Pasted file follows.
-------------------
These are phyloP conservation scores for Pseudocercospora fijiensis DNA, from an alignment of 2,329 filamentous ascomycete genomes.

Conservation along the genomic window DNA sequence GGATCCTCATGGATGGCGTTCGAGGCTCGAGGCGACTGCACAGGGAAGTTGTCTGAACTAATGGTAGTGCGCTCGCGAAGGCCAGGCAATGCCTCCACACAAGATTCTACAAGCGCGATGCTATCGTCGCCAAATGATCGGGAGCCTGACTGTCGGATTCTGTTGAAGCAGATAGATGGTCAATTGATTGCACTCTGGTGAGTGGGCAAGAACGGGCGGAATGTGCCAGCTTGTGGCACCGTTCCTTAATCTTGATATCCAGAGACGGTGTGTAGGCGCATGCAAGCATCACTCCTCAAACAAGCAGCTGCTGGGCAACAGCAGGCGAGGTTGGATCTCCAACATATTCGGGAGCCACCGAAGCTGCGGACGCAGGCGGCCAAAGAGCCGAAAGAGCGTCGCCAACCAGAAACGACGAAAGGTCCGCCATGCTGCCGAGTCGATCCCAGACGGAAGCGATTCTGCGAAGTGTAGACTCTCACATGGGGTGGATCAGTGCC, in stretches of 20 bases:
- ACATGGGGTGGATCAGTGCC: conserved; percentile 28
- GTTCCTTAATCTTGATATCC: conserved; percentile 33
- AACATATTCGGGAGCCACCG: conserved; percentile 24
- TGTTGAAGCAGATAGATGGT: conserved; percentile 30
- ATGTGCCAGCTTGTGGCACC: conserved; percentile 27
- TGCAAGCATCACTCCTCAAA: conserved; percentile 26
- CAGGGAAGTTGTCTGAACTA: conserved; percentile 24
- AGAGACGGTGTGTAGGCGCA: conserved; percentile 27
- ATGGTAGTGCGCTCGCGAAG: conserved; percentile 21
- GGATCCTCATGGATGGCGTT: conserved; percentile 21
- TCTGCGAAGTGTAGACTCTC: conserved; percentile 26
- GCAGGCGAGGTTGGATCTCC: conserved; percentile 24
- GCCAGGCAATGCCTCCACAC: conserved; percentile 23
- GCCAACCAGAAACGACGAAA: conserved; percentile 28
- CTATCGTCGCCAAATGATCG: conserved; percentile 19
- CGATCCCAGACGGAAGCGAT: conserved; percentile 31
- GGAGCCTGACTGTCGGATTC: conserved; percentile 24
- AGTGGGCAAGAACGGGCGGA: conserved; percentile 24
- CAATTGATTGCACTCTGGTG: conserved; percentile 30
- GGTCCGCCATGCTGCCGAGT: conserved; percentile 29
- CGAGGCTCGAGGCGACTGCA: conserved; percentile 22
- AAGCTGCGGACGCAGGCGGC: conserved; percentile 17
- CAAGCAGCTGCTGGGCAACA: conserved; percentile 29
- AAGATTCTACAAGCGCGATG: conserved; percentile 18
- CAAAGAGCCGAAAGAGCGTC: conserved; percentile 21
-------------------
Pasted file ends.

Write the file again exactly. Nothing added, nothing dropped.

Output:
These are phyloP conservation scores for Pseudocercospora fijiensis DNA, from an alignment of 2,329 filamentous ascomycete genomes.

Conservation along the genomic window DNA sequence GGATCCTCATGGATGGCGTTCGAGGCTCGAGGCGACTGCACAGGGAAGTTGTCTGAACTAATGGTAGTGCGCTCGCGAAGGCCAGGCAATGCCTCCACACAAGATTCTACAAGCGCGATGCTATCGTCGCCAAATGATCGGGAGCCTGACTGTCGGATTCTGTTGAAGCAGATAGATGGTCAATTGATTGCACTCTGGTGAGTGGGCAAGAACGGGCGGAATGTGCCAGCTTGTGGCACCGTTCCTTAATCTTGATATCCAGAGACGGTGTGTAGGCGCATGCAAGCATCACTCCTCAAACAAGCAGCTGCTGGGCAACAGCAGGCGAGGTTGGATCTCCAACATATTCGGGAGCCACCGAAGCTGCGGACGCAGGCGGCCAAAGAGCCGAAAGAGCGTCGCCAACCAGAAACGACGAAAGGTCCGCCATGCTGCCGAGTCGATCCCAGACGGAAGCGATTCTGCGAAGTGTAGACTCTCACATGGGGTGGATCAGTGCC, in stretches of 20 bases:
- ACATGGGGTGGATCAGTGCC: conserved; percentile 28
- GTTCCTTAATCTTGATATCC: conserved; percentile 33
- AACATATTCGGGAGCCACCG: conserved; percentile 24
- TGTTGAAGCAGATAGATGGT: conserved; percentile 30
- ATGTGCCAGCTTGTGGCACC: conserved; percentile 27
- TGCAAGCATCACTCCTCAAA: conserved; percentile 26
- CAGGGAAGTTGTCTGAACTA: conserved; percentile 24
- AGAGACGGTGTGTAGGCGCA: conserved; percentile 27
- ATGGTAGTGCGCTCGCGAAG: conserved; percentile 21
- GGATCCTCATGGATGGCGTT: conserved; percentile 21
- TCTGCGAAGTGTAGACTCTC: conserved; percentile 26
- GCAGGCGAGGTTGGATCTCC: conserved; percentile 24
- GCCAGGCAATGCCTCCACAC: conserved; percentile 23
- GCCAACCAGAAACGACGAAA: conserved; percentile 28
- CTATCGTCGCCAAATGATCG: conserved; percentile 19
- CGATCCCAGACGGAAGCGAT: conserved; percentile 31
- GGAGCCTGACTGTCGGATTC: conserved; percentile 24
- AGTGGGCAAGAACGGGCGGA: conserved; percentile 24
- CAATTGATTGCACTCTGGTG: conserved; percentile 30
- GGTCCGCCATGCTGCCGAGT: conserved; percentile 29
- CGAGGCTCGAGGCGACTGCA: conserved; percentile 22
- AAGCTGCGGACGCAGGCGGC: conserved; percentile 17
- CAAGCAGCTGCTGGGCAACA: conserved; percentile 29
- AAGATTCTACAAGCGCGATG: conserved; percentile 18
- CAAAGAGCCGAAAGAGCGTC: conserved; percentile 21